When Alex made the surprise decision to testify in his own defense, he was forced to admit almost immediately that he had been found out as a result of the video and that he had lied about his whereabouts before the murders — something he blamed on drug-induced paranoia. He apologized for lying to his loved ones, but insisted he had nothing to do with the killings.
Another shocking piece of evidence that emerged early in the trial was a recording of an interview Alex had done with investigators three days after the murders. Asking him about a graphic photo he’d seen of the extent of Paul’s head wounds, prosecutors contended that Alex made a Freudian slip, of sorts: “It’s just so bad. I did him so bad,” they insisted he said.
Alex’s lawyers, however, claimed that he had in fact been saying, “They did him so bad,” even calling Buster to the stand to support their interpretation of the tape.
Buster, his girlfriend, and some of his paternal aunts and uncles attended almost every day of the trial, sitting behind Alex as a show of support. Buster testified that his father had never been violent with the family and sounded completely normal when he called him that night as he drove to his mother’s home.
But the family had secrets too. Alex told investigators he had been addicted to opioid painkillers for 20 years, sometimes spending as much as $50,000 a week on the drugs — money he said he stole from clients and law partners. Alex had done a stint in a detox facility in 2018, Buster testified, but the addiction remained a source of stress in the family right up to the murders. “Mom found several bags of pills in your computer bag,” Paul texted his father about a month before he was killed.
Law enforcement appeared to concede they made several mistakes during their investigation, beginning on the night of the murders. Little, if any, attempt was made to control access to the Murdaugh property, where a coterie of Alex’s friends and family soon arrived to support him. Some even cleaned the house that night, potentially destroying evidence. At least one bloody footprint recovered at the scene was also ultimately found to have belonged to one of the first responders.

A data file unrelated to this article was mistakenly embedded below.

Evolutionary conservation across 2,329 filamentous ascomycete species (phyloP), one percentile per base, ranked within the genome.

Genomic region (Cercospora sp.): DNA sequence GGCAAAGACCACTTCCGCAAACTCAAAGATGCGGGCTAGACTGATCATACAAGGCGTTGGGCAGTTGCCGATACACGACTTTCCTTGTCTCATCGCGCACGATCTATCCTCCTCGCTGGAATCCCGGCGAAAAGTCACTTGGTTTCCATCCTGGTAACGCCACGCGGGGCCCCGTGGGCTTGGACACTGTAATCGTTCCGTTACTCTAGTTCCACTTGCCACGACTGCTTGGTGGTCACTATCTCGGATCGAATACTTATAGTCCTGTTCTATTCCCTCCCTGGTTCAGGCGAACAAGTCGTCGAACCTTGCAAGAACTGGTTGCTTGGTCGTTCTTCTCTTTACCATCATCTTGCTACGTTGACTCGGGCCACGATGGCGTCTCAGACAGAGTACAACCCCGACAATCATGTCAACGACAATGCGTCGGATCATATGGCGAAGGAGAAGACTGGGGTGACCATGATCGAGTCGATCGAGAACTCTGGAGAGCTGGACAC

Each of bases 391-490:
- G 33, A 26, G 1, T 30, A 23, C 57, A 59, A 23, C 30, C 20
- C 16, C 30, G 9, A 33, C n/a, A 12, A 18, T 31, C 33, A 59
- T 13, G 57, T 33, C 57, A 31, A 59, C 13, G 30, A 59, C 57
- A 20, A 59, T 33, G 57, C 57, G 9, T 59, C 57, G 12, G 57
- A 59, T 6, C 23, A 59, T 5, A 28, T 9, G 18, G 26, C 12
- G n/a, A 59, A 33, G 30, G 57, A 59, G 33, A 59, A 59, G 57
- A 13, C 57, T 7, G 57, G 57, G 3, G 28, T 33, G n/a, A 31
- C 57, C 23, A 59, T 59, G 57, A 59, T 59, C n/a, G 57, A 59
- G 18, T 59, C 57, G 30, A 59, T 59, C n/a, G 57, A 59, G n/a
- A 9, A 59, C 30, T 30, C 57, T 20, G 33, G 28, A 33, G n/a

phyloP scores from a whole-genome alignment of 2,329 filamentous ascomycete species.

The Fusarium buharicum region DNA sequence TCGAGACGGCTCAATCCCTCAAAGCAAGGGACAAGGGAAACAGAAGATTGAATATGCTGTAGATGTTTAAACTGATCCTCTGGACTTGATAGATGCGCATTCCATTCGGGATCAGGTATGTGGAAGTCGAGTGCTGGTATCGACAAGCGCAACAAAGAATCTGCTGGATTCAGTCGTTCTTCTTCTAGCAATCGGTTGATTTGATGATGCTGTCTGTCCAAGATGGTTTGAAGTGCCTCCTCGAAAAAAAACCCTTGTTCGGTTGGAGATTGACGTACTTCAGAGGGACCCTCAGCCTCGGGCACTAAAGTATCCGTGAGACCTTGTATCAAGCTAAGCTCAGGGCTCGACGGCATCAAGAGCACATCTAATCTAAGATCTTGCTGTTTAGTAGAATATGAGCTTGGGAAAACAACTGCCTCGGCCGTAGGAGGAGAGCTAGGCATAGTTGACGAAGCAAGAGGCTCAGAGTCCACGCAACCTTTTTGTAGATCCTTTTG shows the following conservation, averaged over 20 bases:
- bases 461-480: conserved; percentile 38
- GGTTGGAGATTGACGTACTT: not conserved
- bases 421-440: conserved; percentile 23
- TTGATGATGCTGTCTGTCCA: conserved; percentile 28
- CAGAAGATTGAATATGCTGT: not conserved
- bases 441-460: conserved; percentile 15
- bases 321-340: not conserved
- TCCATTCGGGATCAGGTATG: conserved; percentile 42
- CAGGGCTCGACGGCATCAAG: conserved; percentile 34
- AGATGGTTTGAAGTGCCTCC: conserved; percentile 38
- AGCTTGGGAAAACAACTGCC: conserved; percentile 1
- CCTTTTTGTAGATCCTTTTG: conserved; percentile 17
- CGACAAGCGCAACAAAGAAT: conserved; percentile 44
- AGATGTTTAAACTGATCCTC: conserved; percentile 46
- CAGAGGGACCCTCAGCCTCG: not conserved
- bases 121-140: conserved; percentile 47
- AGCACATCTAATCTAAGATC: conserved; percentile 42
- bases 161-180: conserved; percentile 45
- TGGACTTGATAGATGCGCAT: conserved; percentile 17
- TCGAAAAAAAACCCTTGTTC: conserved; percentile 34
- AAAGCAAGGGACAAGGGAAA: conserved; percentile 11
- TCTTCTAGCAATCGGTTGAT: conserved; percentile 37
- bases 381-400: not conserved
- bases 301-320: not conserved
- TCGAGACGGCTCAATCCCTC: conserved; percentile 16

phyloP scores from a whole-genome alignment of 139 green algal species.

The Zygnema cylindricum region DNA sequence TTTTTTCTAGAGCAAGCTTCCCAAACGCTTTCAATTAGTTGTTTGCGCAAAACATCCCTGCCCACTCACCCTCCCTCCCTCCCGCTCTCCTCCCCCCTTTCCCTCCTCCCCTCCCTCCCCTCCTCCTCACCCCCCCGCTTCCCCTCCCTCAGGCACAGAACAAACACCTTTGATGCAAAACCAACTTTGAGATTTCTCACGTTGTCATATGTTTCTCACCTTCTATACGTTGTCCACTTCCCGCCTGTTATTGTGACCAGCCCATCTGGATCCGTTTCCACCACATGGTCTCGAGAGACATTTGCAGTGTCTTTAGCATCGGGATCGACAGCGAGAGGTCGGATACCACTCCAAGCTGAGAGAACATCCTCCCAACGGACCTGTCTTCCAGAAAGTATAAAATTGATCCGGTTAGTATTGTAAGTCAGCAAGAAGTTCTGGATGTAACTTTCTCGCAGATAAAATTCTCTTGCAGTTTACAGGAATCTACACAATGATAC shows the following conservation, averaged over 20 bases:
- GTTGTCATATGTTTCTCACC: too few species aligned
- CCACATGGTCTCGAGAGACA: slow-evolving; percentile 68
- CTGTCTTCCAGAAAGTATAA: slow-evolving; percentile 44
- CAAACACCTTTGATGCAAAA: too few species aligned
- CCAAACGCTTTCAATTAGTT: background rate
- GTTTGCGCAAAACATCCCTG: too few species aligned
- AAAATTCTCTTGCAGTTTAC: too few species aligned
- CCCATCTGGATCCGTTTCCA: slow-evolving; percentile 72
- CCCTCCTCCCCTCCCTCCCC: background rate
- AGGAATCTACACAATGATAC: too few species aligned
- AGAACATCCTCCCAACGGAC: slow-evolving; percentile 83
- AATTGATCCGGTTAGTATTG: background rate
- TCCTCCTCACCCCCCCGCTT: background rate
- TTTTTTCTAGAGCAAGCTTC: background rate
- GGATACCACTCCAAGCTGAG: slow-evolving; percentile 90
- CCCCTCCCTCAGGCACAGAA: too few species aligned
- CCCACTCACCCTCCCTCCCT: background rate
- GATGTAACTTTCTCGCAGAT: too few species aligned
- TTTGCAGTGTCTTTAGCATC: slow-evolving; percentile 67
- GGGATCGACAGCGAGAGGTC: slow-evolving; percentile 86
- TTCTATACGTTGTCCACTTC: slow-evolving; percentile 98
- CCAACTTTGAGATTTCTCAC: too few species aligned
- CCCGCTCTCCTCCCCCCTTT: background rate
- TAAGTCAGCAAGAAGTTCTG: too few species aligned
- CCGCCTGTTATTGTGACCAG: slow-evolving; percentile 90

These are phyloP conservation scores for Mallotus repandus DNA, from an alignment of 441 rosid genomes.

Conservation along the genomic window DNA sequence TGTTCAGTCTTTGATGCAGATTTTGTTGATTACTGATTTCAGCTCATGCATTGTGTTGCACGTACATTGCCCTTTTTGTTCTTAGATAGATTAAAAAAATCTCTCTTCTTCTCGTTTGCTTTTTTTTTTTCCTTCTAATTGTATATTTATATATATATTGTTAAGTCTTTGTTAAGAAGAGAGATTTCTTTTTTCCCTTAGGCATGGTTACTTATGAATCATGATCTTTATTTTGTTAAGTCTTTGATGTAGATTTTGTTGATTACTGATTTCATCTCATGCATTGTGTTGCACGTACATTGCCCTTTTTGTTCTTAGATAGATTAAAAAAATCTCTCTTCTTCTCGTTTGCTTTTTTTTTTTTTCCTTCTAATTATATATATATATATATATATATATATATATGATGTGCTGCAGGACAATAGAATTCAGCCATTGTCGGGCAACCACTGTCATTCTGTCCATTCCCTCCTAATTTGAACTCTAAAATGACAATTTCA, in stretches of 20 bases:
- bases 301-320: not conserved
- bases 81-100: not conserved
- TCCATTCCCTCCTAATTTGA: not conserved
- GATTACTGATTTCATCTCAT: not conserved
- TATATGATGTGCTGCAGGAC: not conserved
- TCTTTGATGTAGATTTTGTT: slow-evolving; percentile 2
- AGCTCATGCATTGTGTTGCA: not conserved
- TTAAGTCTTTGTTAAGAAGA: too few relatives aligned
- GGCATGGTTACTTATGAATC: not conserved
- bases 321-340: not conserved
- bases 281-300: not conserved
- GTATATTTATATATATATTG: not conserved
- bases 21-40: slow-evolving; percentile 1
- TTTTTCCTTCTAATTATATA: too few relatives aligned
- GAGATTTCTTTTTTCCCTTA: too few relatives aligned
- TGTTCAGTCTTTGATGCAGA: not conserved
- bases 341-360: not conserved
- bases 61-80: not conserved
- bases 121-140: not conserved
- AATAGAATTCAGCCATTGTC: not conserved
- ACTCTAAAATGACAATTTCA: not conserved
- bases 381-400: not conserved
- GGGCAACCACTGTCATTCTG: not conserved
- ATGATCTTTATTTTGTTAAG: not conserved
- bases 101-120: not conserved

Most shockingly, it wasn’t until September — three months after the killings — that authorities searched the home of Alex’s mother, which he had visited on the night in question, ostensibly to create an alibi. Investigators came to believe Alex may have stashed the weapons there and returned in subsequent days to finally dispose of them, but they had no concrete proof for this. They did discover at the home a blue rain jacket with gunshot residue on its interior, but prosecutors struggled to prove definitively that it belonged to Alex or that he had stashed it there.
There were also signs that the state’s investigation was hampered by internal errors. The lead investigator testified before a grand jury that authorities discovered blood splatter on Alex’s clothing, indicating that he fired the fatal shots. But a crucial report, which the investigator said he was not aware of at the time, later found no such splatter.
The defense also tried to introduce their own technical evidence, most notably from a mechanical engineer who re-created the crime scene and analyzed the bullet trajectories, which appeared to come from someone holding the weapons at a low position. Whoever fired the shot that killed Maggie was likely a foot shorter than Alex, the engineer testified.
Again and again, though, attempts by the defense to paint Alex simply as a loving family man came undone. A slew of witnesses who had known Alex for decades said they now felt as if they didn’t truly know him and were shocked by his alleged double life of drugs and crime.
“He effortlessly and easily lied to you for years, and you didn’t know it?” Waters, the prosecutor, asked Mark Ball, a former law firm partner and friend of Alex’s who had been called by the defense.
“Didn’t know it, and didn’t catch it,” Ball said. “The way he was doing it was very, very cunning.”
They all described their shock at hearing that Alex had been shot by the side of a rural road in 2021 on Labor Day weekend, three months after his wife and son were killed. Once again, it appeared the family was being targeted.
Soon, though, Alex himself would be charged over what authorities said was a suicide-for-hire scheme in which he paid his drug dealer to kill him so Buster would receive a $10 million life insurance payout. The plan only seemed to come undone when Alex survived and the ensuing media attention made him the prime suspect in the public eye for his family’s killings.
Prosecutors fought throughout the trial for the jury to hear evidence of that roadside shooting, as well as the many alleged financial crimes, over the defense team’s strenuous objections. The inclusion of the evidence dramatically lengthened the trial, but prosecutors insisted it was central to understanding his alleged motive and to make clear — as he sat in the court each day crying over his dead wife and son — that he was not who he appeared to be.
“Did you really know Alex Murdaugh?” Waters asked Seckinger, the law firm’s CFO.
“I don’t think I ever really knew him,” she replied. “I don’t think anybody knows him.”
Stephanie K. Baer contributed reporting.